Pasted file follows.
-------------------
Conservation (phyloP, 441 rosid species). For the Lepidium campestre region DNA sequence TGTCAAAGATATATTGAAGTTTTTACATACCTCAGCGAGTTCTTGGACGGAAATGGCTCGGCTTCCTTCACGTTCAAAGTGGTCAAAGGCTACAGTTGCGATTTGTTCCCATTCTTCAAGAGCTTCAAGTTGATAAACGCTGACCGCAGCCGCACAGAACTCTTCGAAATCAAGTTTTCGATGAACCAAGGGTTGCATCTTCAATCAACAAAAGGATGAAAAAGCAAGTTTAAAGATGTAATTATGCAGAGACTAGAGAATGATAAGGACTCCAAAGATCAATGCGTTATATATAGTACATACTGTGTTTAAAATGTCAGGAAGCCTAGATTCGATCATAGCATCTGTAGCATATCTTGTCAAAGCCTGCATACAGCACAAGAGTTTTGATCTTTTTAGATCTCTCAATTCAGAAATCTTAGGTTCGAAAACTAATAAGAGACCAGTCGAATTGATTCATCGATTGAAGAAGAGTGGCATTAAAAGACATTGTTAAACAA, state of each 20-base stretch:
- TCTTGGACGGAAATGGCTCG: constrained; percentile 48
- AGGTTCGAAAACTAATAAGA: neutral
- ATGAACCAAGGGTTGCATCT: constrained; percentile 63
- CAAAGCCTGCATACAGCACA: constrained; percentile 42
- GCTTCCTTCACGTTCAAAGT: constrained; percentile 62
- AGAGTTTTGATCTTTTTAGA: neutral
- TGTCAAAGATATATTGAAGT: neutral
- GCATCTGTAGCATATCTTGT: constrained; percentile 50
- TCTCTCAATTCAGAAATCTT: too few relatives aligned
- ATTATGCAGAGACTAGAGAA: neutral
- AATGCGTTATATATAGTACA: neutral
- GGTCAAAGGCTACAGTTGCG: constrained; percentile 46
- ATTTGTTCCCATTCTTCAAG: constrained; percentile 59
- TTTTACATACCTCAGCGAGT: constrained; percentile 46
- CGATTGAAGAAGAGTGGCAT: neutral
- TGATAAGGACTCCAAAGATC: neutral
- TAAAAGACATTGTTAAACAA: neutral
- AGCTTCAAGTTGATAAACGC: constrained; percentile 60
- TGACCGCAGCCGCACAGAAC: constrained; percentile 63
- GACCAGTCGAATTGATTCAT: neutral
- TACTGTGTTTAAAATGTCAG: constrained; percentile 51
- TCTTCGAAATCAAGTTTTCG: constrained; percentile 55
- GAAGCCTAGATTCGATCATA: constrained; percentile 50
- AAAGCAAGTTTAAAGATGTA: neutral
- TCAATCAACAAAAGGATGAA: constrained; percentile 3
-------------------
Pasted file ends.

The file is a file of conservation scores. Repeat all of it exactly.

Conservation (phyloP, 441 rosid species). For the Lepidium campestre region DNA sequence TGTCAAAGATATATTGAAGTTTTTACATACCTCAGCGAGTTCTTGGACGGAAATGGCTCGGCTTCCTTCACGTTCAAAGTGGTCAAAGGCTACAGTTGCGATTTGTTCCCATTCTTCAAGAGCTTCAAGTTGATAAACGCTGACCGCAGCCGCACAGAACTCTTCGAAATCAAGTTTTCGATGAACCAAGGGTTGCATCTTCAATCAACAAAAGGATGAAAAAGCAAGTTTAAAGATGTAATTATGCAGAGACTAGAGAATGATAAGGACTCCAAAGATCAATGCGTTATATATAGTACATACTGTGTTTAAAATGTCAGGAAGCCTAGATTCGATCATAGCATCTGTAGCATATCTTGTCAAAGCCTGCATACAGCACAAGAGTTTTGATCTTTTTAGATCTCTCAATTCAGAAATCTTAGGTTCGAAAACTAATAAGAGACCAGTCGAATTGATTCATCGATTGAAGAAGAGTGGCATTAAAAGACATTGTTAAACAA, state of each 20-base stretch:
- TCTTGGACGGAAATGGCTCG: constrained; percentile 48
- AGGTTCGAAAACTAATAAGA: neutral
- ATGAACCAAGGGTTGCATCT: constrained; percentile 63
- CAAAGCCTGCATACAGCACA: constrained; percentile 42
- GCTTCCTTCACGTTCAAAGT: constrained; percentile 62
- AGAGTTTTGATCTTTTTAGA: neutral
- TGTCAAAGATATATTGAAGT: neutral
- GCATCTGTAGCATATCTTGT: constrained; percentile 50
- TCTCTCAATTCAGAAATCTT: too few relatives aligned
- ATTATGCAGAGACTAGAGAA: neutral
- AATGCGTTATATATAGTACA: neutral
- GGTCAAAGGCTACAGTTGCG: constrained; percentile 46
- ATTTGTTCCCATTCTTCAAG: constrained; percentile 59
- TTTTACATACCTCAGCGAGT: constrained; percentile 46
- CGATTGAAGAAGAGTGGCAT: neutral
- TGATAAGGACTCCAAAGATC: neutral
- TAAAAGACATTGTTAAACAA: neutral
- AGCTTCAAGTTGATAAACGC: constrained; percentile 60
- TGACCGCAGCCGCACAGAAC: constrained; percentile 63
- GACCAGTCGAATTGATTCAT: neutral
- TACTGTGTTTAAAATGTCAG: constrained; percentile 51
- TCTTCGAAATCAAGTTTTCG: constrained; percentile 55
- GAAGCCTAGATTCGATCATA: constrained; percentile 50
- AAAGCAAGTTTAAAGATGTA: neutral
- TCAATCAACAAAAGGATGAA: constrained; percentile 3